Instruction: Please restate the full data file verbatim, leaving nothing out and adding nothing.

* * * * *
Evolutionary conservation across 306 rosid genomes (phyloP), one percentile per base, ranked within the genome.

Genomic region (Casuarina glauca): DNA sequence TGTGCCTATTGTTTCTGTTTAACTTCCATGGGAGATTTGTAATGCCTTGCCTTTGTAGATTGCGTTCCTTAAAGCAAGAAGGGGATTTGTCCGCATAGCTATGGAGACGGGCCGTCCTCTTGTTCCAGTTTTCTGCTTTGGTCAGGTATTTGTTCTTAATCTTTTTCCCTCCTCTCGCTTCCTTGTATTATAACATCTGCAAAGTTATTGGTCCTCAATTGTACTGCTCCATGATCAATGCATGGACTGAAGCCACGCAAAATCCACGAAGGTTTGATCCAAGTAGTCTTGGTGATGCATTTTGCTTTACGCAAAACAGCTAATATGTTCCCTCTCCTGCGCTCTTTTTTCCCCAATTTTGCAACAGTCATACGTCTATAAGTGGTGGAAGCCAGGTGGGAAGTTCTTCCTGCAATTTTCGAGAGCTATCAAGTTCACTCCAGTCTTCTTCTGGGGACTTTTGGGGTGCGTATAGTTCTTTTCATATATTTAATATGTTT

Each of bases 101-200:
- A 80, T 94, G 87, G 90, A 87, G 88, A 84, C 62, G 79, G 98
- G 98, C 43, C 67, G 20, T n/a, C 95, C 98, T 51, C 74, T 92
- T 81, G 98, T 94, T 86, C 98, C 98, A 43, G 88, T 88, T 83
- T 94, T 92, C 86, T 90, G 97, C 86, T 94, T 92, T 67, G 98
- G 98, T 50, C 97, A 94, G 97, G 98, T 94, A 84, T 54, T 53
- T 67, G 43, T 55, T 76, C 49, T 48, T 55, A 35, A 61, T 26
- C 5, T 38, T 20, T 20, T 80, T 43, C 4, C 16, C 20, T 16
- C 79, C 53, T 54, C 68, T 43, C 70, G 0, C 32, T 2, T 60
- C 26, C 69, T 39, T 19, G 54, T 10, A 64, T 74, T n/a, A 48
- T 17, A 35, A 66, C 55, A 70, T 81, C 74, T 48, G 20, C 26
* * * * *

Evolutionary conservation across 306 rosid genomes (phyloP), one percentile per base, ranked within the genome.

Genomic region (Casuarina glauca): DNA sequence TGTGCCTATTGTTTCTGTTTAACTTCCATGGGAGATTTGTAATGCCTTGCCTTTGTAGATTGCGTTCCTTAAAGCAAGAAGGGGATTTGTCCGCATAGCTATGGAGACGGGCCGTCCTCTTGTTCCAGTTTTCTGCTTTGGTCAGGTATTTGTTCTTAATCTTTTTCCCTCCTCTCGCTTCCTTGTATTATAACATCTGCAAAGTTATTGGTCCTCAATTGTACTGCTCCATGATCAATGCATGGACTGAAGCCACGCAAAATCCACGAAGGTTTGATCCAAGTAGTCTTGGTGATGCATTTTGCTTTACGCAAAACAGCTAATATGTTCCCTCTCCTGCGCTCTTTTTTCCCCAATTTTGCAACAGTCATACGTCTATAAGTGGTGGAAGCCAGGTGGGAAGTTCTTCCTGCAATTTTCGAGAGCTATCAAGTTCACTCCAGTCTTCTTCTGGGGACTTTTGGGGTGCGTATAGTTCTTTTCATATATTTAATATGTTT

Each of bases 101-200:
- A 80, T 94, G 87, G 90, A 87, G 88, A 84, C 62, G 79, G 98
- G 98, C 43, C 67, G 20, T n/a, C 95, C 98, T 51, C 74, T 92
- T 81, G 98, T 94, T 86, C 98, C 98, A 43, G 88, T 88, T 83
- T 94, T 92, C 86, T 90, G 97, C 86, T 94, T 92, T 67, G 98
- G 98, T 50, C 97, A 94, G 97, G 98, T 94, A 84, T 54, T 53
- T 67, G 43, T 55, T 76, C 49, T 48, T 55, A 35, A 61, T 26
- C 5, T 38, T 20, T 20, T 80, T 43, C 4, C 16, C 20, T 16
- C 79, C 53, T 54, C 68, T 43, C 70, G 0, C 32, T 2, T 60
- C 26, C 69, T 39, T 19, G 54, T 10, A 64, T 74, T n/a, A 48
- T 17, A 35, A 66, C 55, A 70, T 81, C 74, T 48, G 20, C 26